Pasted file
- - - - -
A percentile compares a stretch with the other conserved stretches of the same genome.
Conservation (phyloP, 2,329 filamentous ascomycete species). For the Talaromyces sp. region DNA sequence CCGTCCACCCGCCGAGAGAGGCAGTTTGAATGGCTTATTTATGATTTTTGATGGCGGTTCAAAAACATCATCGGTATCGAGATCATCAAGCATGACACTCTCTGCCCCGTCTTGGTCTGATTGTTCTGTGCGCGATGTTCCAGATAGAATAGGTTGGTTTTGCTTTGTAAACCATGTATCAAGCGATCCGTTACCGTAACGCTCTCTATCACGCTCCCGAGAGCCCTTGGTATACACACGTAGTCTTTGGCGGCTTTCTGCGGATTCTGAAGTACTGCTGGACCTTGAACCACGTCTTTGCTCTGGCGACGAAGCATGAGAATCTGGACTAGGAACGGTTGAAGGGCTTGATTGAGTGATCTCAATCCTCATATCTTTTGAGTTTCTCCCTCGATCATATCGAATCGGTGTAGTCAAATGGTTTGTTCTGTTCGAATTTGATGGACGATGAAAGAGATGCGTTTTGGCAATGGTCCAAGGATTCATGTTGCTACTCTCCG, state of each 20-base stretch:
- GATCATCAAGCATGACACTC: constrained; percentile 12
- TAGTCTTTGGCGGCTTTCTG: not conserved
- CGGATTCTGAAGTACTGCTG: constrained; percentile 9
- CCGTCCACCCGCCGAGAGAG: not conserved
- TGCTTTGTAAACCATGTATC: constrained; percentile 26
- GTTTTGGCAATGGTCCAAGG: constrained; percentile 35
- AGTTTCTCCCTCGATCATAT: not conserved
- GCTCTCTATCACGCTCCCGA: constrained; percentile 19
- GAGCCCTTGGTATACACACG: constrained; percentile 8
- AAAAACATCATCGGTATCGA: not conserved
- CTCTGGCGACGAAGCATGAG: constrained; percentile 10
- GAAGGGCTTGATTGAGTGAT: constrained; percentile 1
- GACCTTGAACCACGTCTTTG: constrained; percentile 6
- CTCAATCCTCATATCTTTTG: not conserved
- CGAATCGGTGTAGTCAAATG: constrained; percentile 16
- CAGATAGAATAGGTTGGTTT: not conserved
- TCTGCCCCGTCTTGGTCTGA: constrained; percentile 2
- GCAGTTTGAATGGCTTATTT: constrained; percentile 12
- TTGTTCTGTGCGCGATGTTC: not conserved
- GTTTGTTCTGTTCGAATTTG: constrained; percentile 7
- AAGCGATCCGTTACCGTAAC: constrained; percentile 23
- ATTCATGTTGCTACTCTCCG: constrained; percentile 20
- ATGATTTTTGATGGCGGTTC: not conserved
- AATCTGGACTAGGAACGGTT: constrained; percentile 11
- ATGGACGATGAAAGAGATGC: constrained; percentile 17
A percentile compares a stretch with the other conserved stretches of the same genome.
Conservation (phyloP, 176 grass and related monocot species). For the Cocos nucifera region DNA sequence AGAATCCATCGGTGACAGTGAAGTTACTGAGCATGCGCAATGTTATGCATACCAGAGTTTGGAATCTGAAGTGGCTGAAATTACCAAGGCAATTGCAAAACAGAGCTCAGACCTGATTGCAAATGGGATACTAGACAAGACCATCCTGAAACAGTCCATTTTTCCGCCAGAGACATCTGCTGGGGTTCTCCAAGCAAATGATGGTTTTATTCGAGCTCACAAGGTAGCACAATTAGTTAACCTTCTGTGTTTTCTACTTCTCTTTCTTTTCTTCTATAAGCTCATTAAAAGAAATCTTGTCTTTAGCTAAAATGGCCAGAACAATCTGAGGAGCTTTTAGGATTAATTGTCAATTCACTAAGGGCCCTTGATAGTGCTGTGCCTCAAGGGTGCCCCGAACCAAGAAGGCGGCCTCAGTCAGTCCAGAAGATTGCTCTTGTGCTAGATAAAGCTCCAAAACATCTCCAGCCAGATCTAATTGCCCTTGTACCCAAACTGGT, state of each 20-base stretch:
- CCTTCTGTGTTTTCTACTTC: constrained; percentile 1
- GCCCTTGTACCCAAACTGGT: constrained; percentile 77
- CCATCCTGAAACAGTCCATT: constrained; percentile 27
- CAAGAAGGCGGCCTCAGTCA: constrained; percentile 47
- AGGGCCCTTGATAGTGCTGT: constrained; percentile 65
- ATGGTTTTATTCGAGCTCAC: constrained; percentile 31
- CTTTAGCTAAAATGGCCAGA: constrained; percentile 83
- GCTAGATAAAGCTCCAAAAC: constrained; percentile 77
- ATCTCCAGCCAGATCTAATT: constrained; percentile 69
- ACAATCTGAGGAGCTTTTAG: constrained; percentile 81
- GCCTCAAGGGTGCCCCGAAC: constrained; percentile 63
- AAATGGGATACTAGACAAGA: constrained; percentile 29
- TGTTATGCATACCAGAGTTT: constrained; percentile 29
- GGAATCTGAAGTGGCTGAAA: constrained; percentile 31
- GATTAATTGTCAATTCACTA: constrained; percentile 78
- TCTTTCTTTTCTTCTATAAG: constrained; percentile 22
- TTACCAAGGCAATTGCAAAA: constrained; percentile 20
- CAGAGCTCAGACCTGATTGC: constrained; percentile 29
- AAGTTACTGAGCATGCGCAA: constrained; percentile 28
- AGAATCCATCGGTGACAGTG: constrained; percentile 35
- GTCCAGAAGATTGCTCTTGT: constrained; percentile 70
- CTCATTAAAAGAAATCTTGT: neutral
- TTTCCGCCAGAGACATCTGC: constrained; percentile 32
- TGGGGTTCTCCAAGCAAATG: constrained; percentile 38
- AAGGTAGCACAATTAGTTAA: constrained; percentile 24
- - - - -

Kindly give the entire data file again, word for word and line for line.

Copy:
A percentile compares a stretch with the other conserved stretches of the same genome.
Conservation (phyloP, 2,329 filamentous ascomycete species). For the Talaromyces sp. region DNA sequence CCGTCCACCCGCCGAGAGAGGCAGTTTGAATGGCTTATTTATGATTTTTGATGGCGGTTCAAAAACATCATCGGTATCGAGATCATCAAGCATGACACTCTCTGCCCCGTCTTGGTCTGATTGTTCTGTGCGCGATGTTCCAGATAGAATAGGTTGGTTTTGCTTTGTAAACCATGTATCAAGCGATCCGTTACCGTAACGCTCTCTATCACGCTCCCGAGAGCCCTTGGTATACACACGTAGTCTTTGGCGGCTTTCTGCGGATTCTGAAGTACTGCTGGACCTTGAACCACGTCTTTGCTCTGGCGACGAAGCATGAGAATCTGGACTAGGAACGGTTGAAGGGCTTGATTGAGTGATCTCAATCCTCATATCTTTTGAGTTTCTCCCTCGATCATATCGAATCGGTGTAGTCAAATGGTTTGTTCTGTTCGAATTTGATGGACGATGAAAGAGATGCGTTTTGGCAATGGTCCAAGGATTCATGTTGCTACTCTCCG, state of each 20-base stretch:
- GATCATCAAGCATGACACTC: constrained; percentile 12
- TAGTCTTTGGCGGCTTTCTG: not conserved
- CGGATTCTGAAGTACTGCTG: constrained; percentile 9
- CCGTCCACCCGCCGAGAGAG: not conserved
- TGCTTTGTAAACCATGTATC: constrained; percentile 26
- GTTTTGGCAATGGTCCAAGG: constrained; percentile 35
- AGTTTCTCCCTCGATCATAT: not conserved
- GCTCTCTATCACGCTCCCGA: constrained; percentile 19
- GAGCCCTTGGTATACACACG: constrained; percentile 8
- AAAAACATCATCGGTATCGA: not conserved
- CTCTGGCGACGAAGCATGAG: constrained; percentile 10
- GAAGGGCTTGATTGAGTGAT: constrained; percentile 1
- GACCTTGAACCACGTCTTTG: constrained; percentile 6
- CTCAATCCTCATATCTTTTG: not conserved
- CGAATCGGTGTAGTCAAATG: constrained; percentile 16
- CAGATAGAATAGGTTGGTTT: not conserved
- TCTGCCCCGTCTTGGTCTGA: constrained; percentile 2
- GCAGTTTGAATGGCTTATTT: constrained; percentile 12
- TTGTTCTGTGCGCGATGTTC: not conserved
- GTTTGTTCTGTTCGAATTTG: constrained; percentile 7
- AAGCGATCCGTTACCGTAAC: constrained; percentile 23
- ATTCATGTTGCTACTCTCCG: constrained; percentile 20
- ATGATTTTTGATGGCGGTTC: not conserved
- AATCTGGACTAGGAACGGTT: constrained; percentile 11
- ATGGACGATGAAAGAGATGC: constrained; percentile 17
A percentile compares a stretch with the other conserved stretches of the same genome.
Conservation (phyloP, 176 grass and related monocot species). For the Cocos nucifera region DNA sequence AGAATCCATCGGTGACAGTGAAGTTACTGAGCATGCGCAATGTTATGCATACCAGAGTTTGGAATCTGAAGTGGCTGAAATTACCAAGGCAATTGCAAAACAGAGCTCAGACCTGATTGCAAATGGGATACTAGACAAGACCATCCTGAAACAGTCCATTTTTCCGCCAGAGACATCTGCTGGGGTTCTCCAAGCAAATGATGGTTTTATTCGAGCTCACAAGGTAGCACAATTAGTTAACCTTCTGTGTTTTCTACTTCTCTTTCTTTTCTTCTATAAGCTCATTAAAAGAAATCTTGTCTTTAGCTAAAATGGCCAGAACAATCTGAGGAGCTTTTAGGATTAATTGTCAATTCACTAAGGGCCCTTGATAGTGCTGTGCCTCAAGGGTGCCCCGAACCAAGAAGGCGGCCTCAGTCAGTCCAGAAGATTGCTCTTGTGCTAGATAAAGCTCCAAAACATCTCCAGCCAGATCTAATTGCCCTTGTACCCAAACTGGT, state of each 20-base stretch:
- CCTTCTGTGTTTTCTACTTC: constrained; percentile 1
- GCCCTTGTACCCAAACTGGT: constrained; percentile 77
- CCATCCTGAAACAGTCCATT: constrained; percentile 27
- CAAGAAGGCGGCCTCAGTCA: constrained; percentile 47
- AGGGCCCTTGATAGTGCTGT: constrained; percentile 65
- ATGGTTTTATTCGAGCTCAC: constrained; percentile 31
- CTTTAGCTAAAATGGCCAGA: constrained; percentile 83
- GCTAGATAAAGCTCCAAAAC: constrained; percentile 77
- ATCTCCAGCCAGATCTAATT: constrained; percentile 69
- ACAATCTGAGGAGCTTTTAG: constrained; percentile 81
- GCCTCAAGGGTGCCCCGAAC: constrained; percentile 63
- AAATGGGATACTAGACAAGA: constrained; percentile 29
- TGTTATGCATACCAGAGTTT: constrained; percentile 29
- GGAATCTGAAGTGGCTGAAA: constrained; percentile 31
- GATTAATTGTCAATTCACTA: constrained; percentile 78
- TCTTTCTTTTCTTCTATAAG: constrained; percentile 22
- TTACCAAGGCAATTGCAAAA: constrained; percentile 20
- CAGAGCTCAGACCTGATTGC: constrained; percentile 29
- AAGTTACTGAGCATGCGCAA: constrained; percentile 28
- AGAATCCATCGGTGACAGTG: constrained; percentile 35
- GTCCAGAAGATTGCTCTTGT: constrained; percentile 70
- CTCATTAAAAGAAATCTTGT: neutral
- TTTCCGCCAGAGACATCTGC: constrained; percentile 32
- TGGGGTTCTCCAAGCAAATG: constrained; percentile 38
- AAGGTAGCACAATTAGTTAA: constrained; percentile 24